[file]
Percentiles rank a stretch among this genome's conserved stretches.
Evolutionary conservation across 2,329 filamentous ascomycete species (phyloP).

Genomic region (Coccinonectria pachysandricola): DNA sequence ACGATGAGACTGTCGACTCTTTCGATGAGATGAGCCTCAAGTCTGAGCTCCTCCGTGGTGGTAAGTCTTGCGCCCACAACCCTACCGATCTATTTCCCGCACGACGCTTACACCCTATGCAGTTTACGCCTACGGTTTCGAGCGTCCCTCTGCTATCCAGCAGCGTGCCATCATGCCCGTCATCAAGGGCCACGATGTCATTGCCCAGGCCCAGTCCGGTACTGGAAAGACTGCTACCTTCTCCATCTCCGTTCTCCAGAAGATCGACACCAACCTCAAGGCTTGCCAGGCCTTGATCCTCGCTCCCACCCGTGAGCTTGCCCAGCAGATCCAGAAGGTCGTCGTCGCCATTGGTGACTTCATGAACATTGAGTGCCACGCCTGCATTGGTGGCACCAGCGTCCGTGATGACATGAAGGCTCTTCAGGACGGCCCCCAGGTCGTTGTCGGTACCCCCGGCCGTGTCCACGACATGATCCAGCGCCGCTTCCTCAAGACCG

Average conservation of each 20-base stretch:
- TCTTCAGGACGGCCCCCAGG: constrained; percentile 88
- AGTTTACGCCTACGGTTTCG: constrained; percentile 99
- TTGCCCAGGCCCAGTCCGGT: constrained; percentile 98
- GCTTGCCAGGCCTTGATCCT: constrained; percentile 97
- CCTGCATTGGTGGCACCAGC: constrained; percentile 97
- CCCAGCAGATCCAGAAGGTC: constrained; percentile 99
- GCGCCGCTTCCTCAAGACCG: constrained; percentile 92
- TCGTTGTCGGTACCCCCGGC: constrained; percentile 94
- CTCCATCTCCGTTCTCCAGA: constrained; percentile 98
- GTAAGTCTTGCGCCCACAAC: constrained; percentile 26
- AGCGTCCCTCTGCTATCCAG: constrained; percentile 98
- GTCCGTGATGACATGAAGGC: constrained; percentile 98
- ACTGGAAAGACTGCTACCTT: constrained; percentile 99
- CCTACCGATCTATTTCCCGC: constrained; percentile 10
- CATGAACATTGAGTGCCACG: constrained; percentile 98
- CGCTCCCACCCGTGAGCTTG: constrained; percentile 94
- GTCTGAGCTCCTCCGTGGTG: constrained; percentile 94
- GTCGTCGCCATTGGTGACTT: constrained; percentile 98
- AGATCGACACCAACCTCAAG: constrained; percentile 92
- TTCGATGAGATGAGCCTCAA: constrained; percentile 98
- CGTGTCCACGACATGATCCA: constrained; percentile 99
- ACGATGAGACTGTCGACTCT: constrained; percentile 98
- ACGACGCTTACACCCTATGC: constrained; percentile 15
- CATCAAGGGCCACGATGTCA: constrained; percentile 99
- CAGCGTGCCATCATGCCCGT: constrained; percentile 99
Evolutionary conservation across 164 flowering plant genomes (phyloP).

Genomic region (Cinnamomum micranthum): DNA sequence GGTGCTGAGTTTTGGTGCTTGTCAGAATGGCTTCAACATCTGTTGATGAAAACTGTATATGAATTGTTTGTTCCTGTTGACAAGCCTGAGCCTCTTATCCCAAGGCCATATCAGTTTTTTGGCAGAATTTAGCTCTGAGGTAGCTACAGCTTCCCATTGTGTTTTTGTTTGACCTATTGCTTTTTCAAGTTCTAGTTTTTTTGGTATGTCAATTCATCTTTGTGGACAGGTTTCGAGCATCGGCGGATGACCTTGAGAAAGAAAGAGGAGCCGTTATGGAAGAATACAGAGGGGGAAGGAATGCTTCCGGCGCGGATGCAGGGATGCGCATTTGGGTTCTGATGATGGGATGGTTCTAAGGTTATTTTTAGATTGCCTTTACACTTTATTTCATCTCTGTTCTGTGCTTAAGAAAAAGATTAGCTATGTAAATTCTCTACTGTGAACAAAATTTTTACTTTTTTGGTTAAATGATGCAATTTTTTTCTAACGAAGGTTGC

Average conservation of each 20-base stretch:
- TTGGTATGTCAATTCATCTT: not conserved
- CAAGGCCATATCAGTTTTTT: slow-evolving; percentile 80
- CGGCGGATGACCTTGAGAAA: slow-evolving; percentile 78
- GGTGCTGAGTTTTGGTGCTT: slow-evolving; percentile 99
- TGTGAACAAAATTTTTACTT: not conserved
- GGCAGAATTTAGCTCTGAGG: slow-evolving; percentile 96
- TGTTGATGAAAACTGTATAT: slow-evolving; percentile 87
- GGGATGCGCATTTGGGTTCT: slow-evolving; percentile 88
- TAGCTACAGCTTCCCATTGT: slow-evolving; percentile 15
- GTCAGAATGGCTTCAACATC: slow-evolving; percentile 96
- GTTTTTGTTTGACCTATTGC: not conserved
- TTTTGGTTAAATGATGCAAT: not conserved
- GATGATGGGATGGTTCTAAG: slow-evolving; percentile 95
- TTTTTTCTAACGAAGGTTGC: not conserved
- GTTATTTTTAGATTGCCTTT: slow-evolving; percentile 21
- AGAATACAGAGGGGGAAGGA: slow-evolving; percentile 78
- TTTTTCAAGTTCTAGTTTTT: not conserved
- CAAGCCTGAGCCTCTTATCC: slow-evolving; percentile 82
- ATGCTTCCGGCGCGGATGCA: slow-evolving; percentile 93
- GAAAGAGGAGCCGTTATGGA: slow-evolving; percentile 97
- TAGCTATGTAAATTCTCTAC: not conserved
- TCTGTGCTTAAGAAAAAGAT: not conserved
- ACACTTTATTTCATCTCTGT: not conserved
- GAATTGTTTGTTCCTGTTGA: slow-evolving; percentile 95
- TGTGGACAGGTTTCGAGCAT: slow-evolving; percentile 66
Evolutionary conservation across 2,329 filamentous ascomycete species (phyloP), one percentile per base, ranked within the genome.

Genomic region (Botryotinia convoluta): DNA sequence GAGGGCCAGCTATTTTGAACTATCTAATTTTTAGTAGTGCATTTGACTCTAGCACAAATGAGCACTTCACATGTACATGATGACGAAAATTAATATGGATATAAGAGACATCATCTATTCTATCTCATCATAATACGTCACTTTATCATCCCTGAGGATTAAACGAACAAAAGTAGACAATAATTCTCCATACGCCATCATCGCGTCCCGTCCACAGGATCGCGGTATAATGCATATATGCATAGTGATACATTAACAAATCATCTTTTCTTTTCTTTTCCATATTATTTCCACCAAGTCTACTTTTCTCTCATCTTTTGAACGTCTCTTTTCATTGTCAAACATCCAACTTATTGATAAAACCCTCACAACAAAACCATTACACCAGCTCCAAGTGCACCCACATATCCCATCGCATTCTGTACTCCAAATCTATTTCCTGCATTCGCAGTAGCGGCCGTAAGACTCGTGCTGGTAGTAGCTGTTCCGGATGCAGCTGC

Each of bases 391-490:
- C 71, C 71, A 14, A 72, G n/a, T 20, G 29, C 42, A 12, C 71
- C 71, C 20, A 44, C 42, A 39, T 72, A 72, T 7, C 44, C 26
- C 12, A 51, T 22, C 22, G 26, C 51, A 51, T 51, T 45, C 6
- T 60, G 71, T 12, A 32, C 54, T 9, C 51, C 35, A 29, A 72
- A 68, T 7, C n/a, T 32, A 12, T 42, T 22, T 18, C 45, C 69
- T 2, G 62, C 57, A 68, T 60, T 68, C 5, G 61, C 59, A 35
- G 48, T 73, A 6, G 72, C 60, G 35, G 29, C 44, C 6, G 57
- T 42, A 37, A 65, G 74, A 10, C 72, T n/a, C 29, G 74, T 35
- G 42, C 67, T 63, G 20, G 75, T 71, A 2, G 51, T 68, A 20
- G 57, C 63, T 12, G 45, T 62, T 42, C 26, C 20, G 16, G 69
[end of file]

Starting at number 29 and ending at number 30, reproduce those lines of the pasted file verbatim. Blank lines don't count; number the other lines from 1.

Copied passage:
- CAGCGTGCCATCATGCCCGT: constrained; percentile 99
Evolutionary conservation across 164 flowering plant genomes (phyloP).